Dealing with the fear of cancer recurrence


Today I had my annual check up at St Lukes’ Hospital. I always feel apprehensive when I enter the doors of the hospital, sit in the waiting area and finally sit on that hospital bed, waiting to see the consultant. The sights and smells that assail me as I enter the hospital are very powerful, bringing back all those memories. The shock of that day you hear the words, “you have cancer” never leaves you. Although, my prognosis is good and I am feeling very well, nevertheless the occasion of the annual check up is always a day of uncertainty. 

The consultant did a breast examination and told me everything appears fine, but each time I want to say “are you sure?” – “how can you be sure”?  I joked with him that I was coming up to the magic five years (in remission), but he told me there is no such thing as a magic five years – not exactly what I wanted to hear, but I understand that it is not possible to guarantee that once you have completed cancer treatment that your cancer will never come back. Despite all our best efforts, the fact remains that there is always a chance that there are some cancer cells left in your body that survived, even though they cannot be seen or found with any test available today. These cells can begin to grow over time and cause your cancer to recur. And while you don’t want to ever think about the chance of having a second cancer, having one cancer doesn’t make you immune to having a second or even a third different cancer. Cancer survivors have to learn to live with more uncertainty about recurrence than people who have had other kinds of illness. As I have said before in previous posts, your sense of certainty in life and in your body is hard to recapture after a diagnosis of cancer.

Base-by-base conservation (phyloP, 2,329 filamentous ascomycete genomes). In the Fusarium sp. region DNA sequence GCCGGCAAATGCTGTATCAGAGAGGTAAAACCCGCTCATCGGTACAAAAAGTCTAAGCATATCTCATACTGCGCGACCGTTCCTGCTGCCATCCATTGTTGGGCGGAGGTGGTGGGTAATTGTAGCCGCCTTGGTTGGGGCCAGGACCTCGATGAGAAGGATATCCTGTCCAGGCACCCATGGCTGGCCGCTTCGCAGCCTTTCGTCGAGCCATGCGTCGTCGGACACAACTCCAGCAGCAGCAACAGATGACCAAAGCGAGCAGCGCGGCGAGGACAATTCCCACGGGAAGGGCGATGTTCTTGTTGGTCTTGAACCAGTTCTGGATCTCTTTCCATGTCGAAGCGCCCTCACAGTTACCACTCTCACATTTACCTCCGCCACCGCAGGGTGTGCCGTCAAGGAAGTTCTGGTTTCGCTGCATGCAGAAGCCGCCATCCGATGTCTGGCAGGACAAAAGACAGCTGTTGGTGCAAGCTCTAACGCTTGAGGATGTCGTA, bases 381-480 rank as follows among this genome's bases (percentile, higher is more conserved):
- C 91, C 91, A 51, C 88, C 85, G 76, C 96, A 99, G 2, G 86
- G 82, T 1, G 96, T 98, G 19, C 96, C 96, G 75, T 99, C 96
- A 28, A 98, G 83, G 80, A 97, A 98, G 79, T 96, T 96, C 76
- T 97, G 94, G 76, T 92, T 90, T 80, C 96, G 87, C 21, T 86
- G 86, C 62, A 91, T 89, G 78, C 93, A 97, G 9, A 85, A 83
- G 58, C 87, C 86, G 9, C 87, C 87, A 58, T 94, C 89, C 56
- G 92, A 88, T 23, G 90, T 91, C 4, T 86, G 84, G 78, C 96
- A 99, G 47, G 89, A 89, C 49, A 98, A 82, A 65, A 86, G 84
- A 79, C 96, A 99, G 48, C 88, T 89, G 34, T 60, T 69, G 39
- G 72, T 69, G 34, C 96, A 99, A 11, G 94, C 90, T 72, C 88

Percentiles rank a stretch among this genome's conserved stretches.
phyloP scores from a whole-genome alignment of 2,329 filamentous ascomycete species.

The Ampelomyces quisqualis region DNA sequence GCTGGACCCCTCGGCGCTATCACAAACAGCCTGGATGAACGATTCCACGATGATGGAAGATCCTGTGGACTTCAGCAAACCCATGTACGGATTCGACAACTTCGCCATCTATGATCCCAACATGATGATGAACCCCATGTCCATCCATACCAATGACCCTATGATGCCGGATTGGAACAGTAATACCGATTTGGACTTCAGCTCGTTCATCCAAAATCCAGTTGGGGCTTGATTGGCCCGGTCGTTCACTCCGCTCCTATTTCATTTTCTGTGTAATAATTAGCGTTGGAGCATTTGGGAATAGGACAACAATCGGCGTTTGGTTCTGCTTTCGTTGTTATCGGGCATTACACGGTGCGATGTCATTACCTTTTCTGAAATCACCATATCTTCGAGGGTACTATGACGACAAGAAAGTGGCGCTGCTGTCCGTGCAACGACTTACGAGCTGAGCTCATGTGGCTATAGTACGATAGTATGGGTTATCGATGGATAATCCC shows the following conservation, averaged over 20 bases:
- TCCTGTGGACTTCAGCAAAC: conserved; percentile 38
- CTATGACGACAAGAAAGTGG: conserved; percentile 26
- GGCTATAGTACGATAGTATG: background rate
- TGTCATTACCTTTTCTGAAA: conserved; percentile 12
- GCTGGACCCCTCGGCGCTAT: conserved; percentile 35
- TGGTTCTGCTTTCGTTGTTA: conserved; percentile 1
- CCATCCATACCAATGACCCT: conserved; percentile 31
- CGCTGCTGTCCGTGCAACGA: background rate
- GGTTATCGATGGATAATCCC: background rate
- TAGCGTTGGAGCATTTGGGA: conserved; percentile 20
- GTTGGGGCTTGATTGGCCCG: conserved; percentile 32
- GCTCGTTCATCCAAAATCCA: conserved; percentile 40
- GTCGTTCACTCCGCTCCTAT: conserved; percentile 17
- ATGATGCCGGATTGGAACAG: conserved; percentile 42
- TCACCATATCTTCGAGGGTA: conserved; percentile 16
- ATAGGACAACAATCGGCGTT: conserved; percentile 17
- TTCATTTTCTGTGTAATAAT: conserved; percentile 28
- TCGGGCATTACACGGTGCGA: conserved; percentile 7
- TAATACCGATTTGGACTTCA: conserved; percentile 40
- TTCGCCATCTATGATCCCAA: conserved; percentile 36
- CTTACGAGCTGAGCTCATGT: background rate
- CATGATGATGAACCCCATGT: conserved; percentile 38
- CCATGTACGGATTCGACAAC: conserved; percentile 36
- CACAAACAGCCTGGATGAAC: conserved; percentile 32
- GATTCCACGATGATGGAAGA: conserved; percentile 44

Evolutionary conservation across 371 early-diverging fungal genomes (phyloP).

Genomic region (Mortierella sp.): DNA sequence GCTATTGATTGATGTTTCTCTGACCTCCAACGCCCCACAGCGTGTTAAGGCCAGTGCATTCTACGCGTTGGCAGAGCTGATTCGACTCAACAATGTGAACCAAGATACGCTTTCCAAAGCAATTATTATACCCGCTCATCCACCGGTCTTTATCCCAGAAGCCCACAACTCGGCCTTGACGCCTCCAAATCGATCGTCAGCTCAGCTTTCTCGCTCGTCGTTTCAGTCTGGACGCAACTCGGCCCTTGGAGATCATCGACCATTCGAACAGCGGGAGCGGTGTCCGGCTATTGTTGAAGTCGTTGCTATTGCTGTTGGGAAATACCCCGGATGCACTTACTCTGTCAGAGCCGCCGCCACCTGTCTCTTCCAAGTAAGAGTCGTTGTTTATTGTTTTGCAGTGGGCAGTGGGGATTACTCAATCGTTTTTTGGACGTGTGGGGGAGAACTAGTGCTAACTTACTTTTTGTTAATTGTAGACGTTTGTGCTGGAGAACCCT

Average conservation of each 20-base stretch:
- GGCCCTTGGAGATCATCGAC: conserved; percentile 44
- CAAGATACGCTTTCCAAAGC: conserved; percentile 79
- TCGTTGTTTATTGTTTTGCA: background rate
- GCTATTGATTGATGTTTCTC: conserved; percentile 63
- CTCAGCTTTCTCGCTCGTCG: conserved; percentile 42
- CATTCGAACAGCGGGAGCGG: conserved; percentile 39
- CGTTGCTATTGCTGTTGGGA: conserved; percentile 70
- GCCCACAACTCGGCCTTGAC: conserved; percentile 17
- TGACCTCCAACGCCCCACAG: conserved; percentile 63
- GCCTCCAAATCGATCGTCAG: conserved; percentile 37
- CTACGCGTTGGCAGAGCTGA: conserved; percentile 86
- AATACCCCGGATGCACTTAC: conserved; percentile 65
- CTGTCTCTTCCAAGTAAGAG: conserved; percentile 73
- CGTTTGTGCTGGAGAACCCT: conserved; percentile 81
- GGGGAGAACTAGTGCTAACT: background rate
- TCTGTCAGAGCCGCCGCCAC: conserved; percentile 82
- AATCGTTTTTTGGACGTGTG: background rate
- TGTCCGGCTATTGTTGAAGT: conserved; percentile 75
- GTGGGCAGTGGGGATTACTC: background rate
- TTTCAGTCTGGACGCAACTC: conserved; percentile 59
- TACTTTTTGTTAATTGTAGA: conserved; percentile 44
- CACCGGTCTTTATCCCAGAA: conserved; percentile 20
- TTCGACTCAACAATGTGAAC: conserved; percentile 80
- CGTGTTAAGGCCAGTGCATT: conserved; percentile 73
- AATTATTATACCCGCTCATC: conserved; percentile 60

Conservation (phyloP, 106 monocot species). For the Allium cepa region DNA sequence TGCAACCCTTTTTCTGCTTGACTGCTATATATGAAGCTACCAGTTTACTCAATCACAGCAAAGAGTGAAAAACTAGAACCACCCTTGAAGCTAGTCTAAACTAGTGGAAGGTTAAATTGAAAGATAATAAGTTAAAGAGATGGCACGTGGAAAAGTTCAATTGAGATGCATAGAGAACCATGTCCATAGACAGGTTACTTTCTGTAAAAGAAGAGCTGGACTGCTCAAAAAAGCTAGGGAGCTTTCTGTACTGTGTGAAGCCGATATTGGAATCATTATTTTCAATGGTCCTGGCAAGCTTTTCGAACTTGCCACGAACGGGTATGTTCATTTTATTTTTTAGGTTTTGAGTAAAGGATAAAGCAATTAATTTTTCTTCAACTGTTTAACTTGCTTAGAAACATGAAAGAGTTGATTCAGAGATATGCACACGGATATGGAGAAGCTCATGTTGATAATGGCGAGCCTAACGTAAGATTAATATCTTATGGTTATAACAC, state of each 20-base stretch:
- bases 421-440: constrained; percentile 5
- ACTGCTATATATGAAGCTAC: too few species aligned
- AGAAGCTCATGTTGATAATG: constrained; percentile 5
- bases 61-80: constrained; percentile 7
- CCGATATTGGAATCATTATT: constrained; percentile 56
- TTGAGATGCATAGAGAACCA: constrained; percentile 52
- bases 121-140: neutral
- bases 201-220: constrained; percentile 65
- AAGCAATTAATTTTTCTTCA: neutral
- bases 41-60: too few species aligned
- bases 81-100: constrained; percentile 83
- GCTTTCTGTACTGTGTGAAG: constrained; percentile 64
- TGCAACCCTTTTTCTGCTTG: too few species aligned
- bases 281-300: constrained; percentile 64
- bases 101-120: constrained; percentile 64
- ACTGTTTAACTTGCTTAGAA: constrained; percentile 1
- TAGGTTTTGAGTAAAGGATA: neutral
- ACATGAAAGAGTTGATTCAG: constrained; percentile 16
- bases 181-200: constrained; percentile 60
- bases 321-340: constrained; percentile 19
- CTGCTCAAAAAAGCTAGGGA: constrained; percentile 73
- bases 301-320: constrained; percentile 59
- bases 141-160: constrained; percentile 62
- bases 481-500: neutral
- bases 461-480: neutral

Initially when you finish treatment you feel very vulnerable, you fear that every ache and pain or every cough you get is a sign that your cancer has come back. You worry that the doctors are not tracking your health with the same zeal.  I deal with the fear recurrence by taking positive steps to follow the same recommended nutrition guidelines as those recommended for cancer prevention, in the hope that the same factors that increase cancer risk might also be important in promoting cancer recurrence after treatment. Breast cancer research has supported dietary effects by showing that the risk of recurrence might be increased by obesity and by diets high in fat and low in fruits and vegetables.

I use my fear of recurrence to motivate me in  positive ways – to seek out information and to live my life in as healthy a way as possible.  I will  probably always live with some fears of recurrence but over time, these fears have decreased and only surface when it is time for the annual check ups and mammograms or if I hear of someone I knew during treatment for whom the cancer has come back.  However, if the fear of recurrence is overwhelming to you or seriously interfering with your quality of life, please seek support from a cancer support centre, your GP or another therapist and don’t let fear keep you from moving on with your life after cancer.